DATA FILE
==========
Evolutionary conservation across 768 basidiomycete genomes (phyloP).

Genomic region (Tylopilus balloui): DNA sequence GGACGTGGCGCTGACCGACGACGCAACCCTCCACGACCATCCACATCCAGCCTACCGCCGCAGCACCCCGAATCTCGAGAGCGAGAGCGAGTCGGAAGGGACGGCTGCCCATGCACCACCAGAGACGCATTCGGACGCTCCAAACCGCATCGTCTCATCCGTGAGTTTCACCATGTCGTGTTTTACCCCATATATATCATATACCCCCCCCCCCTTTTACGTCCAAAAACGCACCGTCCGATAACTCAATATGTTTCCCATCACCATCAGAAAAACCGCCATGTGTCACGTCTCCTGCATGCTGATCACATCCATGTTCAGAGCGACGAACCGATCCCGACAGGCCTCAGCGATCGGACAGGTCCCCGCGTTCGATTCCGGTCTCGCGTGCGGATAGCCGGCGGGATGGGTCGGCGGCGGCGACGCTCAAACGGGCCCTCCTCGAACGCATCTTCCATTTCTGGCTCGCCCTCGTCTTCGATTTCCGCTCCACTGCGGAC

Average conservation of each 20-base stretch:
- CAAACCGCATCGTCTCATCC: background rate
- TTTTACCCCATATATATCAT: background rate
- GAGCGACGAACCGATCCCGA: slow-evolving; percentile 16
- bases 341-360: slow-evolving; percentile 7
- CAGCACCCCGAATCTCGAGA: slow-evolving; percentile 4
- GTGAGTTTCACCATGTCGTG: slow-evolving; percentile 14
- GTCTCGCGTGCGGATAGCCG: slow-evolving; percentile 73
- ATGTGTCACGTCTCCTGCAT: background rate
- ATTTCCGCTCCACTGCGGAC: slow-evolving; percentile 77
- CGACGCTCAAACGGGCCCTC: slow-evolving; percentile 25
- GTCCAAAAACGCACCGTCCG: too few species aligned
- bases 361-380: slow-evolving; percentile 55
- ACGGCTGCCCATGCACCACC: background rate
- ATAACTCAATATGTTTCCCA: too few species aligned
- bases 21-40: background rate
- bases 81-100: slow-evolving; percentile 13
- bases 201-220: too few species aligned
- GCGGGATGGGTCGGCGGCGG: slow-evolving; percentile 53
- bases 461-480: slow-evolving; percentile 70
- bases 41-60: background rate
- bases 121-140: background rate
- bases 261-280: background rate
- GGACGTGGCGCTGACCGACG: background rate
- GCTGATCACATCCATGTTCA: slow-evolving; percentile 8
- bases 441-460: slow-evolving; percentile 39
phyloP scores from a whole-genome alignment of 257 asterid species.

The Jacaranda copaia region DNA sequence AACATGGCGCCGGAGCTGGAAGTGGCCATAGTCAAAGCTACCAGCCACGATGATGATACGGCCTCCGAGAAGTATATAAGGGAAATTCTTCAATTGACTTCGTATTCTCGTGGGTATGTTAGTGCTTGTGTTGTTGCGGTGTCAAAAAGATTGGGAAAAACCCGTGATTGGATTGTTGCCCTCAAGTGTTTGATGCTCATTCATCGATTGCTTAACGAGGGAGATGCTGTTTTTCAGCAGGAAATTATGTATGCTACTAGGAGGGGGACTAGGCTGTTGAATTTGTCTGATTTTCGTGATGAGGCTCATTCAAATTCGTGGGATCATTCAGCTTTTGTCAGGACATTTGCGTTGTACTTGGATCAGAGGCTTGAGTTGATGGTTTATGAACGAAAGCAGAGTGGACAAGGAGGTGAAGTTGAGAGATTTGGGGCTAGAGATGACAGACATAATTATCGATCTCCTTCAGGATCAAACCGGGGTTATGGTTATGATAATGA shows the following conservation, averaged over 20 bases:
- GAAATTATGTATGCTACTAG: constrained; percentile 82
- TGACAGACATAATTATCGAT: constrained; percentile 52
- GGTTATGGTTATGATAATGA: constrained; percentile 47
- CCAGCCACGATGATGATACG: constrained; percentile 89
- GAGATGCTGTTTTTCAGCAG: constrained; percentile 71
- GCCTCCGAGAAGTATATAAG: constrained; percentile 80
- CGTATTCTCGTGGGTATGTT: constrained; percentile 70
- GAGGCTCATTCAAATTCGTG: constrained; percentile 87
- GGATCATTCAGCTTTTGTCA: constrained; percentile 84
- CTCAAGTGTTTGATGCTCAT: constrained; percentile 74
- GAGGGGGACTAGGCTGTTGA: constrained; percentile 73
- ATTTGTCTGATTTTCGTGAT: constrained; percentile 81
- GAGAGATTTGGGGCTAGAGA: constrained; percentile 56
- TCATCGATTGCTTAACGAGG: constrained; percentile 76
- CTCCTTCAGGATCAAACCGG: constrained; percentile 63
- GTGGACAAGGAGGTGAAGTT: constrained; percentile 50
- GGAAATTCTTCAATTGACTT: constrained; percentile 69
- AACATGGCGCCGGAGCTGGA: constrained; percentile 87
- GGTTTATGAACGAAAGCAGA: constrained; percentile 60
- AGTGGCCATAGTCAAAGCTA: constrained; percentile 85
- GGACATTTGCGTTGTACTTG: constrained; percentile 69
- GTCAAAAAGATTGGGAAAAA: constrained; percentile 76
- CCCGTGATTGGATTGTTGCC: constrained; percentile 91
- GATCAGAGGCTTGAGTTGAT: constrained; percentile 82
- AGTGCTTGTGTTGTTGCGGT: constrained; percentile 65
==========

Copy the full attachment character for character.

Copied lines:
Evolutionary conservation across 768 basidiomycete genomes (phyloP).

Genomic region (Tylopilus balloui): DNA sequence GGACGTGGCGCTGACCGACGACGCAACCCTCCACGACCATCCACATCCAGCCTACCGCCGCAGCACCCCGAATCTCGAGAGCGAGAGCGAGTCGGAAGGGACGGCTGCCCATGCACCACCAGAGACGCATTCGGACGCTCCAAACCGCATCGTCTCATCCGTGAGTTTCACCATGTCGTGTTTTACCCCATATATATCATATACCCCCCCCCCCTTTTACGTCCAAAAACGCACCGTCCGATAACTCAATATGTTTCCCATCACCATCAGAAAAACCGCCATGTGTCACGTCTCCTGCATGCTGATCACATCCATGTTCAGAGCGACGAACCGATCCCGACAGGCCTCAGCGATCGGACAGGTCCCCGCGTTCGATTCCGGTCTCGCGTGCGGATAGCCGGCGGGATGGGTCGGCGGCGGCGACGCTCAAACGGGCCCTCCTCGAACGCATCTTCCATTTCTGGCTCGCCCTCGTCTTCGATTTCCGCTCCACTGCGGAC

Average conservation of each 20-base stretch:
- CAAACCGCATCGTCTCATCC: background rate
- TTTTACCCCATATATATCAT: background rate
- GAGCGACGAACCGATCCCGA: slow-evolving; percentile 16
- bases 341-360: slow-evolving; percentile 7
- CAGCACCCCGAATCTCGAGA: slow-evolving; percentile 4
- GTGAGTTTCACCATGTCGTG: slow-evolving; percentile 14
- GTCTCGCGTGCGGATAGCCG: slow-evolving; percentile 73
- ATGTGTCACGTCTCCTGCAT: background rate
- ATTTCCGCTCCACTGCGGAC: slow-evolving; percentile 77
- CGACGCTCAAACGGGCCCTC: slow-evolving; percentile 25
- GTCCAAAAACGCACCGTCCG: too few species aligned
- bases 361-380: slow-evolving; percentile 55
- ACGGCTGCCCATGCACCACC: background rate
- ATAACTCAATATGTTTCCCA: too few species aligned
- bases 21-40: background rate
- bases 81-100: slow-evolving; percentile 13
- bases 201-220: too few species aligned
- GCGGGATGGGTCGGCGGCGG: slow-evolving; percentile 53
- bases 461-480: slow-evolving; percentile 70
- bases 41-60: background rate
- bases 121-140: background rate
- bases 261-280: background rate
- GGACGTGGCGCTGACCGACG: background rate
- GCTGATCACATCCATGTTCA: slow-evolving; percentile 8
- bases 441-460: slow-evolving; percentile 39
phyloP scores from a whole-genome alignment of 257 asterid species.

The Jacaranda copaia region DNA sequence AACATGGCGCCGGAGCTGGAAGTGGCCATAGTCAAAGCTACCAGCCACGATGATGATACGGCCTCCGAGAAGTATATAAGGGAAATTCTTCAATTGACTTCGTATTCTCGTGGGTATGTTAGTGCTTGTGTTGTTGCGGTGTCAAAAAGATTGGGAAAAACCCGTGATTGGATTGTTGCCCTCAAGTGTTTGATGCTCATTCATCGATTGCTTAACGAGGGAGATGCTGTTTTTCAGCAGGAAATTATGTATGCTACTAGGAGGGGGACTAGGCTGTTGAATTTGTCTGATTTTCGTGATGAGGCTCATTCAAATTCGTGGGATCATTCAGCTTTTGTCAGGACATTTGCGTTGTACTTGGATCAGAGGCTTGAGTTGATGGTTTATGAACGAAAGCAGAGTGGACAAGGAGGTGAAGTTGAGAGATTTGGGGCTAGAGATGACAGACATAATTATCGATCTCCTTCAGGATCAAACCGGGGTTATGGTTATGATAATGA shows the following conservation, averaged over 20 bases:
- GAAATTATGTATGCTACTAG: constrained; percentile 82
- TGACAGACATAATTATCGAT: constrained; percentile 52
- GGTTATGGTTATGATAATGA: constrained; percentile 47
- CCAGCCACGATGATGATACG: constrained; percentile 89
- GAGATGCTGTTTTTCAGCAG: constrained; percentile 71
- GCCTCCGAGAAGTATATAAG: constrained; percentile 80
- CGTATTCTCGTGGGTATGTT: constrained; percentile 70
- GAGGCTCATTCAAATTCGTG: constrained; percentile 87
- GGATCATTCAGCTTTTGTCA: constrained; percentile 84
- CTCAAGTGTTTGATGCTCAT: constrained; percentile 74
- GAGGGGGACTAGGCTGTTGA: constrained; percentile 73
- ATTTGTCTGATTTTCGTGAT: constrained; percentile 81
- GAGAGATTTGGGGCTAGAGA: constrained; percentile 56
- TCATCGATTGCTTAACGAGG: constrained; percentile 76
- CTCCTTCAGGATCAAACCGG: constrained; percentile 63
- GTGGACAAGGAGGTGAAGTT: constrained; percentile 50
- GGAAATTCTTCAATTGACTT: constrained; percentile 69
- AACATGGCGCCGGAGCTGGA: constrained; percentile 87
- GGTTTATGAACGAAAGCAGA: constrained; percentile 60
- AGTGGCCATAGTCAAAGCTA: constrained; percentile 85
- GGACATTTGCGTTGTACTTG: constrained; percentile 69
- GTCAAAAAGATTGGGAAAAA: constrained; percentile 76
- CCCGTGATTGGATTGTTGCC: constrained; percentile 91
- GATCAGAGGCTTGAGTTGAT: constrained; percentile 82
- AGTGCTTGTGTTGTTGCGGT: constrained; percentile 65